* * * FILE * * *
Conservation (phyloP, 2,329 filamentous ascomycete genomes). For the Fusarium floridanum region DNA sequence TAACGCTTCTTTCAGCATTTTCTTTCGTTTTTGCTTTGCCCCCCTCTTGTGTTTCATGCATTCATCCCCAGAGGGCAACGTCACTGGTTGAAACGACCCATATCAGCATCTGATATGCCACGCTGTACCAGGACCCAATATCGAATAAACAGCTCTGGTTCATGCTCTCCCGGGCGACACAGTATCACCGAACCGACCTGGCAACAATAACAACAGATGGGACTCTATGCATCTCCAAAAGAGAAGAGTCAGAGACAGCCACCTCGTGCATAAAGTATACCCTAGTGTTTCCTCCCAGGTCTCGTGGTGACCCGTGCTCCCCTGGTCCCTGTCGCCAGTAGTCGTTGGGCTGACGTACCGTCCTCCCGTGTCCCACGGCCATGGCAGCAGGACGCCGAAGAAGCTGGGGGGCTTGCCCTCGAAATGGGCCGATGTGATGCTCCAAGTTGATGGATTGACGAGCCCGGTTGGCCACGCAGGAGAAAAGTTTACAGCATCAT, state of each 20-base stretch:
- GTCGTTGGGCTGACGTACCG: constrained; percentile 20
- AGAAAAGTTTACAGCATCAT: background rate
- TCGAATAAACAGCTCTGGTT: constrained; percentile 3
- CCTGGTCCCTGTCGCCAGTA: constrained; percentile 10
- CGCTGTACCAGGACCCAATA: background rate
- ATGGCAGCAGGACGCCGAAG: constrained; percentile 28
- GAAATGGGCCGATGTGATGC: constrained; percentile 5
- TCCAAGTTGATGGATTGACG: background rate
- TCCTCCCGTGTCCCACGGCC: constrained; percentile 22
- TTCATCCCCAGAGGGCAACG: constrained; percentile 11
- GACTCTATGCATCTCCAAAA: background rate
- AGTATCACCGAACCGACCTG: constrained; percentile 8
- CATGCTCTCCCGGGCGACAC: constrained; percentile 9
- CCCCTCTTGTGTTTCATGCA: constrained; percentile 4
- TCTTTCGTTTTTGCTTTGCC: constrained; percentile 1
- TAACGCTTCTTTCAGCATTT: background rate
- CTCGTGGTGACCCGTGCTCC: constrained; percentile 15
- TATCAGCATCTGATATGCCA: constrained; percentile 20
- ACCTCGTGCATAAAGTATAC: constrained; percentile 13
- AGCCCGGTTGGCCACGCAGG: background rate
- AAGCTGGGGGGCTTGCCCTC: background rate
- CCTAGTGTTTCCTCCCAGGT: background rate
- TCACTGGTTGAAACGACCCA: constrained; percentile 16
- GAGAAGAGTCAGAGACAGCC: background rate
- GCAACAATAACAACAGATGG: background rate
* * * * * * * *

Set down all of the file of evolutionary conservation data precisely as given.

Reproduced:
Conservation (phyloP, 2,329 filamentous ascomycete genomes). For the Fusarium floridanum region DNA sequence TAACGCTTCTTTCAGCATTTTCTTTCGTTTTTGCTTTGCCCCCCTCTTGTGTTTCATGCATTCATCCCCAGAGGGCAACGTCACTGGTTGAAACGACCCATATCAGCATCTGATATGCCACGCTGTACCAGGACCCAATATCGAATAAACAGCTCTGGTTCATGCTCTCCCGGGCGACACAGTATCACCGAACCGACCTGGCAACAATAACAACAGATGGGACTCTATGCATCTCCAAAAGAGAAGAGTCAGAGACAGCCACCTCGTGCATAAAGTATACCCTAGTGTTTCCTCCCAGGTCTCGTGGTGACCCGTGCTCCCCTGGTCCCTGTCGCCAGTAGTCGTTGGGCTGACGTACCGTCCTCCCGTGTCCCACGGCCATGGCAGCAGGACGCCGAAGAAGCTGGGGGGCTTGCCCTCGAAATGGGCCGATGTGATGCTCCAAGTTGATGGATTGACGAGCCCGGTTGGCCACGCAGGAGAAAAGTTTACAGCATCAT, state of each 20-base stretch:
- GTCGTTGGGCTGACGTACCG: constrained; percentile 20
- AGAAAAGTTTACAGCATCAT: background rate
- TCGAATAAACAGCTCTGGTT: constrained; percentile 3
- CCTGGTCCCTGTCGCCAGTA: constrained; percentile 10
- CGCTGTACCAGGACCCAATA: background rate
- ATGGCAGCAGGACGCCGAAG: constrained; percentile 28
- GAAATGGGCCGATGTGATGC: constrained; percentile 5
- TCCAAGTTGATGGATTGACG: background rate
- TCCTCCCGTGTCCCACGGCC: constrained; percentile 22
- TTCATCCCCAGAGGGCAACG: constrained; percentile 11
- GACTCTATGCATCTCCAAAA: background rate
- AGTATCACCGAACCGACCTG: constrained; percentile 8
- CATGCTCTCCCGGGCGACAC: constrained; percentile 9
- CCCCTCTTGTGTTTCATGCA: constrained; percentile 4
- TCTTTCGTTTTTGCTTTGCC: constrained; percentile 1
- TAACGCTTCTTTCAGCATTT: background rate
- CTCGTGGTGACCCGTGCTCC: constrained; percentile 15
- TATCAGCATCTGATATGCCA: constrained; percentile 20
- ACCTCGTGCATAAAGTATAC: constrained; percentile 13
- AGCCCGGTTGGCCACGCAGG: background rate
- AAGCTGGGGGGCTTGCCCTC: background rate
- CCTAGTGTTTCCTCCCAGGT: background rate
- TCACTGGTTGAAACGACCCA: constrained; percentile 16
- GAGAAGAGTCAGAGACAGCC: background rate
- GCAACAATAACAACAGATGG: background rate